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Friday, February 7, 2014 / "-'

Tetzaveh

Candle Lighting: 5:31 Havdala: 6:34


Note: The Halachic times listed here are from www.myzmanim.com.

The Ultimate Sacrifice


By Zev Karasik, 12 th Grade
This weeks Parashah begins with the , And you shall words command the children of Israel. While it is clear in this Passuk, as well as in other instances throughout the Parashah, that G-d is instructing Moshe to do something, it is interesting to note that Moshes name is never mentioned in . In fact, with the exception of Sefer Devarim (a first-person narrative spoken by Moshe), Moshes name is mentioned in every Parashah after his birth, EXCEPT for this one. According to the Baal HaTurim, the Torah omits Moshes name because after , the sin of the calf (in next weeks Parashah), Moshe says to Hashem (32:32): "And now, if You forgive their sin. But if not, erase me now from Your book, which You have written." After witnessing the Jewish people worshipping the calf, Moshe begs Hashem to forgive them. Additionally, he asks to be removed from the Torah if G-d chooses not to absolve the Jews of their sin. This was realized in , explains the Baal HaTurim, since the curse of a righteous person, even if made conditional on an unfulfilled prerequisite, always comes to fruition in some way. In other words, even though the Jewish people were forgiven for their sin, Moshes name still had to be erased from the Torah (to an extent), as his words carry much spiritual weight. In a similar vein, the story of Yaakovs " " encounter with Lavan, who accuses him of stealing his idols ( , why have

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" you stolen my gods? in :) , shows an identical manifestation of the concept introduced by the Baal HaTurim. Yaakov responds to Lavans question with: ,

YOU shall command the children of Israel.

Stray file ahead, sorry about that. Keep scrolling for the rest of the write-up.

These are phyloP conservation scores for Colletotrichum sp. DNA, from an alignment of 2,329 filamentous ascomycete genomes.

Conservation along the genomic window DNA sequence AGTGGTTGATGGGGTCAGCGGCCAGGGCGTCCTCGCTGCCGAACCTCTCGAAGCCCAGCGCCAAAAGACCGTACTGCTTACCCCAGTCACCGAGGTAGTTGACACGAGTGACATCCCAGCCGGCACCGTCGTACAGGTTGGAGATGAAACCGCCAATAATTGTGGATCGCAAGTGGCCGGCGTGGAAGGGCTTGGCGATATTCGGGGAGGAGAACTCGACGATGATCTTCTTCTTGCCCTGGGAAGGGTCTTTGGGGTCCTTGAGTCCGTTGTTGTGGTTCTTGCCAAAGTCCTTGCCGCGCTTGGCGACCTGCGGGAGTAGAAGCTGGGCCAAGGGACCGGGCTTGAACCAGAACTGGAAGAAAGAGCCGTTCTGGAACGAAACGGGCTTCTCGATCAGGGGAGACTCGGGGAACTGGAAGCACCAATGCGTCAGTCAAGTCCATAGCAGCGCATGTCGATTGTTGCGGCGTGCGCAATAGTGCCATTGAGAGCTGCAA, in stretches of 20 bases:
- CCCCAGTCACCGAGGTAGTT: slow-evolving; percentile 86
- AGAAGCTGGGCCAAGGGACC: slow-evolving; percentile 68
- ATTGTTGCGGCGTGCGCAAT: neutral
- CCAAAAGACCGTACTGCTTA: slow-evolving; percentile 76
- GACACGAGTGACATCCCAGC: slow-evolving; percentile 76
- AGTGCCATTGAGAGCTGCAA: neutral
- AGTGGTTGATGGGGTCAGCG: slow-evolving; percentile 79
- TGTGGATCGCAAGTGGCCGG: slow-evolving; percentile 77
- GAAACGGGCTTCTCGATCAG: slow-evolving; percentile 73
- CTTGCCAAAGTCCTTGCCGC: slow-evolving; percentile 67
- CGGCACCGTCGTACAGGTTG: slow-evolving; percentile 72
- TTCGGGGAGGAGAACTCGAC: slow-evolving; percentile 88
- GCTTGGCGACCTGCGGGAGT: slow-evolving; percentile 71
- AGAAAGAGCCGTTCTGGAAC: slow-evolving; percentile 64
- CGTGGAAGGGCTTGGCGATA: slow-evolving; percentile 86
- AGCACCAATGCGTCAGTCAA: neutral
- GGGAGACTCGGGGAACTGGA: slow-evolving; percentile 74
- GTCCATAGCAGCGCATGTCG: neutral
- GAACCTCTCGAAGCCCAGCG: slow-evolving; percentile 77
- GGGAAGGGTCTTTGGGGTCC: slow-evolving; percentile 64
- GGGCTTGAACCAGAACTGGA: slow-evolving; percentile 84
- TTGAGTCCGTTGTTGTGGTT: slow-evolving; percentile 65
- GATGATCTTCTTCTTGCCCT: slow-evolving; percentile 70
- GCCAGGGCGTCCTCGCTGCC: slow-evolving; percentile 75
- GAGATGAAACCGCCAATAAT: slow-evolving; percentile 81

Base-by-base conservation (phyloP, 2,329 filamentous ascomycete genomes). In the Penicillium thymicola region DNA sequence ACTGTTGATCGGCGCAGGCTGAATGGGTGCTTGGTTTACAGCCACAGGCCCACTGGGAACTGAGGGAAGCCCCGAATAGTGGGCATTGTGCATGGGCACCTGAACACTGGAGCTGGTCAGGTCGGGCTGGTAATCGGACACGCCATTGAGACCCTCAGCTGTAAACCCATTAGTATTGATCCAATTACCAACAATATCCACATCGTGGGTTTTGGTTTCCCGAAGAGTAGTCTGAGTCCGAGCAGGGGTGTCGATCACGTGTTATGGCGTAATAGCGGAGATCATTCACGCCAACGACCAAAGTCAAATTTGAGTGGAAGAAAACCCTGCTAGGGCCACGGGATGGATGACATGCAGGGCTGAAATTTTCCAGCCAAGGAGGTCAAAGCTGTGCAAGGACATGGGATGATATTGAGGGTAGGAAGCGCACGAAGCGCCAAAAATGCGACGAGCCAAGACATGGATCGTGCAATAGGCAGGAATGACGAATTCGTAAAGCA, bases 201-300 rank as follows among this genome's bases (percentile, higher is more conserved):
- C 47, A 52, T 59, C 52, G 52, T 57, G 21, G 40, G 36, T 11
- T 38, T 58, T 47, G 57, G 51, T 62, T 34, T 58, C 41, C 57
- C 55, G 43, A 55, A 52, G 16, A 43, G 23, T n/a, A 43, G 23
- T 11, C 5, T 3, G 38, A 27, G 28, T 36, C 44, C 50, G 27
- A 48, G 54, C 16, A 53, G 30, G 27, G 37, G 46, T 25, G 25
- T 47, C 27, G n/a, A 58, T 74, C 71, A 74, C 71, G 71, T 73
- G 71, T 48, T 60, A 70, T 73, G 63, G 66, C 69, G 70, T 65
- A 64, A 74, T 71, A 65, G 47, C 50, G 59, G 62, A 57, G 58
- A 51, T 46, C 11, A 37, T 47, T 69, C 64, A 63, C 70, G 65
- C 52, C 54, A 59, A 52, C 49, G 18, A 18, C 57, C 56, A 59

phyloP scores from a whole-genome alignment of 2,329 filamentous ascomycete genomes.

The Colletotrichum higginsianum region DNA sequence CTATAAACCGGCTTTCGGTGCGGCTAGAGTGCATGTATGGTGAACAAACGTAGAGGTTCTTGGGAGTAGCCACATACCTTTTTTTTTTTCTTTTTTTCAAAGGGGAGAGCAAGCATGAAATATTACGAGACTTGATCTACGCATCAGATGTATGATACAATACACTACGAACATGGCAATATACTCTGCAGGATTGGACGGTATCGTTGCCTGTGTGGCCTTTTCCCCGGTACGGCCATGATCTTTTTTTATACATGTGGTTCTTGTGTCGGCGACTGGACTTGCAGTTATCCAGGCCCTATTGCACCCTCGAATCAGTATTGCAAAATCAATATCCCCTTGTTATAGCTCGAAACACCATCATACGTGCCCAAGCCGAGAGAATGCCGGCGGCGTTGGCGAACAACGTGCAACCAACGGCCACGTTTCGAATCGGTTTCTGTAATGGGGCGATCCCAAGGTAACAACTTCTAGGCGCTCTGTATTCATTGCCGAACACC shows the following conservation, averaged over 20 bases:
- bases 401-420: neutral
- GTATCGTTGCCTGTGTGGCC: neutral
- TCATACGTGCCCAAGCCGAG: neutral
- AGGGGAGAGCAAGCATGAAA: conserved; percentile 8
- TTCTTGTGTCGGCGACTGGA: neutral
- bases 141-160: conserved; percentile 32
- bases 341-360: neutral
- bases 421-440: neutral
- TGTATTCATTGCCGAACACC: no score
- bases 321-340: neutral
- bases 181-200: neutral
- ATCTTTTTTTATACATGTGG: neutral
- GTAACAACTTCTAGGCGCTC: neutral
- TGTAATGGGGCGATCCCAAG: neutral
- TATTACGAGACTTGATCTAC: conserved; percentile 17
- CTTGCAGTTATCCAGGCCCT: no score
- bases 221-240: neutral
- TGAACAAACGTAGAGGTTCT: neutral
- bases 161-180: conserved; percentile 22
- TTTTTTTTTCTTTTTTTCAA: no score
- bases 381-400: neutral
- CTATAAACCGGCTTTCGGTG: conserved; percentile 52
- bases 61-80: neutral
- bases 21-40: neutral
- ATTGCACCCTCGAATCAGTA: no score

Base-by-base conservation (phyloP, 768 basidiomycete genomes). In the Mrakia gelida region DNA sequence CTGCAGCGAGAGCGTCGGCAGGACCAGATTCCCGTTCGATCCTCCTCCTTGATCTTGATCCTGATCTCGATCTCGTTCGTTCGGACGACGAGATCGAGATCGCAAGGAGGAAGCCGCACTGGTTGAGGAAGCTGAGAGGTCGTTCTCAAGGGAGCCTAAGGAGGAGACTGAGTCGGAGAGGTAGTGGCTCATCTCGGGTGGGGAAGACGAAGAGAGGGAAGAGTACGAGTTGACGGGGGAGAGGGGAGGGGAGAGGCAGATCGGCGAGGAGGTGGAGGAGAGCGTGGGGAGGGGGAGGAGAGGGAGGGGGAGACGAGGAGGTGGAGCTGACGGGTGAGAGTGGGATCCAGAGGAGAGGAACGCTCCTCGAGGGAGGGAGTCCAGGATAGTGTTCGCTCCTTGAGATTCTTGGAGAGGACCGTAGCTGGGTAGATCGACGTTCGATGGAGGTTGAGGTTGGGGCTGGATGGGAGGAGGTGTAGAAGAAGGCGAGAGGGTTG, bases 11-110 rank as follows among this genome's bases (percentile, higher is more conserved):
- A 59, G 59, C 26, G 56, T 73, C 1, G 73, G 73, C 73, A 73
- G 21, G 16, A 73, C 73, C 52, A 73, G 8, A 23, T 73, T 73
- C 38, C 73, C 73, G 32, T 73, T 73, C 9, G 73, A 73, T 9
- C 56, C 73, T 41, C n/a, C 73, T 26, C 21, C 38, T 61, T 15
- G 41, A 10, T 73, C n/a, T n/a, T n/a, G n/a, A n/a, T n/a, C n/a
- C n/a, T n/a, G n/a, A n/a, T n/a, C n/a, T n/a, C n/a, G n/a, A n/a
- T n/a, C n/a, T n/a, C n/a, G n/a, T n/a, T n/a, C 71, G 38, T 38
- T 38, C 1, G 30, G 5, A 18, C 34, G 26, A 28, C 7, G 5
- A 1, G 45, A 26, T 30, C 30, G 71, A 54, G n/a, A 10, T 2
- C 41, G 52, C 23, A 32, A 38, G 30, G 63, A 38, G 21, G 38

The word you implies its subject's very self; a name, in comparison, is more superficial. Essentially, this means that Moshe is actually more present in our Parashah than he is elsewhere.

The one with whom you find your gods shall not
live. Yaakov was unaware of the fact that Rachel had stolen Lavans idols; had he known, he would have never made such a harsh statement, lest he endanger the life of his beloved wife. Rachel, however, dies prematurely at the age of 36. As per the Baal HaTurims earlier statement regarding the nature of the words of the righteous, the curse of Yaakov was fulfilled. The Lubavitcher Rebbe makes an interesting analysis regarding the nature of the way Moshe is portrayed in . While his name does not appear in , Moshe plays a large role in the Parashah, as it consists entirely of G-ds words to him.

While this seems to contradict the notion expressed by the Baal HaTurim, it is necessary to realize that we can learn a great lesson from Moshes sacrifice; because he was prepared to forgo mention of his name in the Torah for the sake of the Jewish people, he merited that his quintessential self, which cannot fully be expressed in a name, be mentioned in the Torah. Ultimately, we can learn from the self-sacrifice of Moshe and apply such an attitude to our daily lives; while it may be difficult, the final outcome will be priceless.